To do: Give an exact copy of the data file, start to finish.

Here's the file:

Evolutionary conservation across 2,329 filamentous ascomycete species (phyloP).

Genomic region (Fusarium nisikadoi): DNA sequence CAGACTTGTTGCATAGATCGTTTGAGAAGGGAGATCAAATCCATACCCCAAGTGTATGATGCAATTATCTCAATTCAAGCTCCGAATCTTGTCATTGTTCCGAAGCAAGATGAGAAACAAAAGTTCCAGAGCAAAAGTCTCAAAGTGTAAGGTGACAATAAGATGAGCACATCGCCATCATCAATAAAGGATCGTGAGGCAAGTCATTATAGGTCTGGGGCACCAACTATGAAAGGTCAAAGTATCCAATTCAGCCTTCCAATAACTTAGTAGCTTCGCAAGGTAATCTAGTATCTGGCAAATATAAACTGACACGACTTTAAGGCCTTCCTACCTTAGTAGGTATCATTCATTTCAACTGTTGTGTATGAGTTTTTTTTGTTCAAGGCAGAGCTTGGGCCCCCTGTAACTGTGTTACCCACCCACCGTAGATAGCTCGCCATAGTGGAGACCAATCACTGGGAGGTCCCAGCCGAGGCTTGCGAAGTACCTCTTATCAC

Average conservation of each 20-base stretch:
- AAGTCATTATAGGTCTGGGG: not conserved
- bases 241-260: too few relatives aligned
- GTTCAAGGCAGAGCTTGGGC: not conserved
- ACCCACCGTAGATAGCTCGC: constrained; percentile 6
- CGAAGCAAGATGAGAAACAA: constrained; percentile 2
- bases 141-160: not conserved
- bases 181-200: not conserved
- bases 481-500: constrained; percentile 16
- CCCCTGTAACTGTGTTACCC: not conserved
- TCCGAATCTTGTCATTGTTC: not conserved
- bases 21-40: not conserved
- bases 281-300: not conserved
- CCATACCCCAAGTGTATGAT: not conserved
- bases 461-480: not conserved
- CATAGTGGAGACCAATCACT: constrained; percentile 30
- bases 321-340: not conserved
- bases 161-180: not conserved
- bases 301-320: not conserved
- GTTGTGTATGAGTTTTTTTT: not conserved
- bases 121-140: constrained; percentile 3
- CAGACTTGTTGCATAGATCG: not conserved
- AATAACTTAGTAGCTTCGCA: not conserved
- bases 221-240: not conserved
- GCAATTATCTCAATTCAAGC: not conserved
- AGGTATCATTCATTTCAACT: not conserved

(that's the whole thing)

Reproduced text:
Evolutionary conservation across 2,329 filamentous ascomycete species (phyloP).

Genomic region (Fusarium nisikadoi): DNA sequence CAGACTTGTTGCATAGATCGTTTGAGAAGGGAGATCAAATCCATACCCCAAGTGTATGATGCAATTATCTCAATTCAAGCTCCGAATCTTGTCATTGTTCCGAAGCAAGATGAGAAACAAAAGTTCCAGAGCAAAAGTCTCAAAGTGTAAGGTGACAATAAGATGAGCACATCGCCATCATCAATAAAGGATCGTGAGGCAAGTCATTATAGGTCTGGGGCACCAACTATGAAAGGTCAAAGTATCCAATTCAGCCTTCCAATAACTTAGTAGCTTCGCAAGGTAATCTAGTATCTGGCAAATATAAACTGACACGACTTTAAGGCCTTCCTACCTTAGTAGGTATCATTCATTTCAACTGTTGTGTATGAGTTTTTTTTGTTCAAGGCAGAGCTTGGGCCCCCTGTAACTGTGTTACCCACCCACCGTAGATAGCTCGCCATAGTGGAGACCAATCACTGGGAGGTCCCAGCCGAGGCTTGCGAAGTACCTCTTATCAC

Average conservation of each 20-base stretch:
- AAGTCATTATAGGTCTGGGG: not conserved
- bases 241-260: too few relatives aligned
- GTTCAAGGCAGAGCTTGGGC: not conserved
- ACCCACCGTAGATAGCTCGC: constrained; percentile 6
- CGAAGCAAGATGAGAAACAA: constrained; percentile 2
- bases 141-160: not conserved
- bases 181-200: not conserved
- bases 481-500: constrained; percentile 16
- CCCCTGTAACTGTGTTACCC: not conserved
- TCCGAATCTTGTCATTGTTC: not conserved
- bases 21-40: not conserved
- bases 281-300: not conserved
- CCATACCCCAAGTGTATGAT: not conserved
- bases 461-480: not conserved
- CATAGTGGAGACCAATCACT: constrained; percentile 30
- bases 321-340: not conserved
- bases 161-180: not conserved
- bases 301-320: not conserved
- GTTGTGTATGAGTTTTTTTT: not conserved
- bases 121-140: constrained; percentile 3
- CAGACTTGTTGCATAGATCG: not conserved
- AATAACTTAGTAGCTTCGCA: not conserved
- bases 221-240: not conserved
- GCAATTATCTCAATTCAAGC: not conserved
- AGGTATCATTCATTTCAACT: not conserved